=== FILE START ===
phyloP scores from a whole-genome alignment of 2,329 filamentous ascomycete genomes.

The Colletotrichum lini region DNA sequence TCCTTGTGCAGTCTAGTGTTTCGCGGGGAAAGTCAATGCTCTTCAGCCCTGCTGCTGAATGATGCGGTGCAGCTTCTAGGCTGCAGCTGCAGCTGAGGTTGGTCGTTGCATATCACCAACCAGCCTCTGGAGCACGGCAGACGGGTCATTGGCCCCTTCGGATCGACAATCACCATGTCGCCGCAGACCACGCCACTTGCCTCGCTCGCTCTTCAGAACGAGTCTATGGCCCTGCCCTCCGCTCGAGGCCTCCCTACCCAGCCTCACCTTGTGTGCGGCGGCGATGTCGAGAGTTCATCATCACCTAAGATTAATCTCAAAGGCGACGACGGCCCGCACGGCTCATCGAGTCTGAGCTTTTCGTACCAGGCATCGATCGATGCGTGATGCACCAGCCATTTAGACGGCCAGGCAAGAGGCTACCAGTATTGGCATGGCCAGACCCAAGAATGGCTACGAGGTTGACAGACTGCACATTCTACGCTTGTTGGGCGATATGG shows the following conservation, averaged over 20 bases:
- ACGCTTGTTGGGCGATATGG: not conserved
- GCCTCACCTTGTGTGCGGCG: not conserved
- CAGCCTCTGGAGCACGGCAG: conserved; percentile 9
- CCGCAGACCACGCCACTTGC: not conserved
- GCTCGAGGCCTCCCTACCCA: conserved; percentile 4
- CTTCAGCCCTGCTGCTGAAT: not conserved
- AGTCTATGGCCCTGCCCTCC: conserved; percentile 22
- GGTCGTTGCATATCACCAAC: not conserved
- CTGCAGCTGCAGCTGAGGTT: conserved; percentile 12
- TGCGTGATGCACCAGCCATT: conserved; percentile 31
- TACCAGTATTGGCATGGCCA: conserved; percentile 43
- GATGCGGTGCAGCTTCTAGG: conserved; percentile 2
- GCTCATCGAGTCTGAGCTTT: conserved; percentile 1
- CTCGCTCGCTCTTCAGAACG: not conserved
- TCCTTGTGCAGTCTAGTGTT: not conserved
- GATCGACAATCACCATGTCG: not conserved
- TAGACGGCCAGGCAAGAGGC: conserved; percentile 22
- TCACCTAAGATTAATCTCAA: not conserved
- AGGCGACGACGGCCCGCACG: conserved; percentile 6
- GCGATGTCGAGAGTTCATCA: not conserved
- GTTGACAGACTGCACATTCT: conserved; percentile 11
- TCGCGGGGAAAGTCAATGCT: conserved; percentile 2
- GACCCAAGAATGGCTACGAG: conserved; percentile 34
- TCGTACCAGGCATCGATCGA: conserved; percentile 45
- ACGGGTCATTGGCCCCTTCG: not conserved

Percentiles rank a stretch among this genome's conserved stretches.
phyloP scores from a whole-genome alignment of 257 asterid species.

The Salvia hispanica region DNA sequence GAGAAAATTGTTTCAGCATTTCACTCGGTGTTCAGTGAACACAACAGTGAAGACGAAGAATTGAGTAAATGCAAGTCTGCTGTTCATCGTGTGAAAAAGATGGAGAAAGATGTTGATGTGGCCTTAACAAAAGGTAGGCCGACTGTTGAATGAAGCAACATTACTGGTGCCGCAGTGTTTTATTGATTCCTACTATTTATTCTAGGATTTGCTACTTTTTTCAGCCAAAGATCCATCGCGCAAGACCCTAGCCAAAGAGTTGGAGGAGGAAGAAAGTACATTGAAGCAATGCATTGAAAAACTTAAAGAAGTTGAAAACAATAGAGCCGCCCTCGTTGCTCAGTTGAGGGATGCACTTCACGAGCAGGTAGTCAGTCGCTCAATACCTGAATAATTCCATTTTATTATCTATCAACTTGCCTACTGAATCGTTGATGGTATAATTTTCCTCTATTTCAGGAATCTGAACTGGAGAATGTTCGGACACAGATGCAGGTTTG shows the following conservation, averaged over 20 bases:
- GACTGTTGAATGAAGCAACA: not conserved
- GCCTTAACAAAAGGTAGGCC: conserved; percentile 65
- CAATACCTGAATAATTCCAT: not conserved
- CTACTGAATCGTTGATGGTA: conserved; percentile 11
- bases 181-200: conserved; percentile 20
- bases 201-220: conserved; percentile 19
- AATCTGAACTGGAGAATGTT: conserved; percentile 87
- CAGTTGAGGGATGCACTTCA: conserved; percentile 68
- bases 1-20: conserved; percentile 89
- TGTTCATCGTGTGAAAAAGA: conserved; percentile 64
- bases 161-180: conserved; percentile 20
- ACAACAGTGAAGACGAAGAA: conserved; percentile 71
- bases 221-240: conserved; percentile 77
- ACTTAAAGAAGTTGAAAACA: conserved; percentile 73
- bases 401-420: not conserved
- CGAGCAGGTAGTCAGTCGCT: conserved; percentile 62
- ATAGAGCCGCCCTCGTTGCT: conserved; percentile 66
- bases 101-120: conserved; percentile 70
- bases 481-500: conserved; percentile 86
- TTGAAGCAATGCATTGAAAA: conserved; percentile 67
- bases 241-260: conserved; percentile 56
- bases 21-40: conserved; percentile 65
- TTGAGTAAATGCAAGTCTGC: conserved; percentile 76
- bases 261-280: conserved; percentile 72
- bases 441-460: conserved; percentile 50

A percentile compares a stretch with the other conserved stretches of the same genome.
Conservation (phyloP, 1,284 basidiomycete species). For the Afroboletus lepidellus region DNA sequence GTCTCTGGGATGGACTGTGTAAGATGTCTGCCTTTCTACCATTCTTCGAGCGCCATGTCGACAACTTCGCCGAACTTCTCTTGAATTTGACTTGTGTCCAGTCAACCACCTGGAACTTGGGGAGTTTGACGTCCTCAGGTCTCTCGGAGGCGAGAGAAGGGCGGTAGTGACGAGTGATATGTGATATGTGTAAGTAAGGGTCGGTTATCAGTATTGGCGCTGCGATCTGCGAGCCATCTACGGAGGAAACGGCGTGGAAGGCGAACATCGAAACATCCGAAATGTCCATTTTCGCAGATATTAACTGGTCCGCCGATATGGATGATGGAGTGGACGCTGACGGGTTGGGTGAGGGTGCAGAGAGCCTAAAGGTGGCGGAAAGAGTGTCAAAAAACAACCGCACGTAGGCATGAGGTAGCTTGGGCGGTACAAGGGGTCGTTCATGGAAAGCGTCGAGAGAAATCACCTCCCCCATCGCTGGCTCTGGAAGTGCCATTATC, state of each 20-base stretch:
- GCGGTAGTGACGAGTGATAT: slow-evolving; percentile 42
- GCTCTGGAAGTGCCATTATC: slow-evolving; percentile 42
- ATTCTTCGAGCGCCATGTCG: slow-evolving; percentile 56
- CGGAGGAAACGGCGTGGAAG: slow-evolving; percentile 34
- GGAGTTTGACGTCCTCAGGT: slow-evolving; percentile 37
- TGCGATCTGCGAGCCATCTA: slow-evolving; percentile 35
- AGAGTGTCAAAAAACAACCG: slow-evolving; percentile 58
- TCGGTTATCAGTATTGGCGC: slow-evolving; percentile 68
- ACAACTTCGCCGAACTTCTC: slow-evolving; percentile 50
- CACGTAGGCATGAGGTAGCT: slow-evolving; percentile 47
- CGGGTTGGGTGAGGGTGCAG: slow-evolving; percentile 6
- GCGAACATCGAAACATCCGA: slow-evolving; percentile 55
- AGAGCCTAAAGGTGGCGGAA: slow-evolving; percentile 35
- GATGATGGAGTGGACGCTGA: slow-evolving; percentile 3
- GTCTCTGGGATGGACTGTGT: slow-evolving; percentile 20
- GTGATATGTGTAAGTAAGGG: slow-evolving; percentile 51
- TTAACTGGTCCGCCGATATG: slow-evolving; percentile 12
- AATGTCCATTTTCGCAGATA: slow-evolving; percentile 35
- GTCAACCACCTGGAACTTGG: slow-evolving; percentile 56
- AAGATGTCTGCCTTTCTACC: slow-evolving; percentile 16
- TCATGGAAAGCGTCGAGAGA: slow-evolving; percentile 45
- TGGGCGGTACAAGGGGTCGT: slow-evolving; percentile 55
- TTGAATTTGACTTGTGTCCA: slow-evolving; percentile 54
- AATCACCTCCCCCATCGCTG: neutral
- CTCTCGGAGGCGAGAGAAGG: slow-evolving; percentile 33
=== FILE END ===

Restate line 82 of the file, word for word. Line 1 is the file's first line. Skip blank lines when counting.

- CTCTCGGAGGCGAGAGAAGG: slow-evolving; percentile 33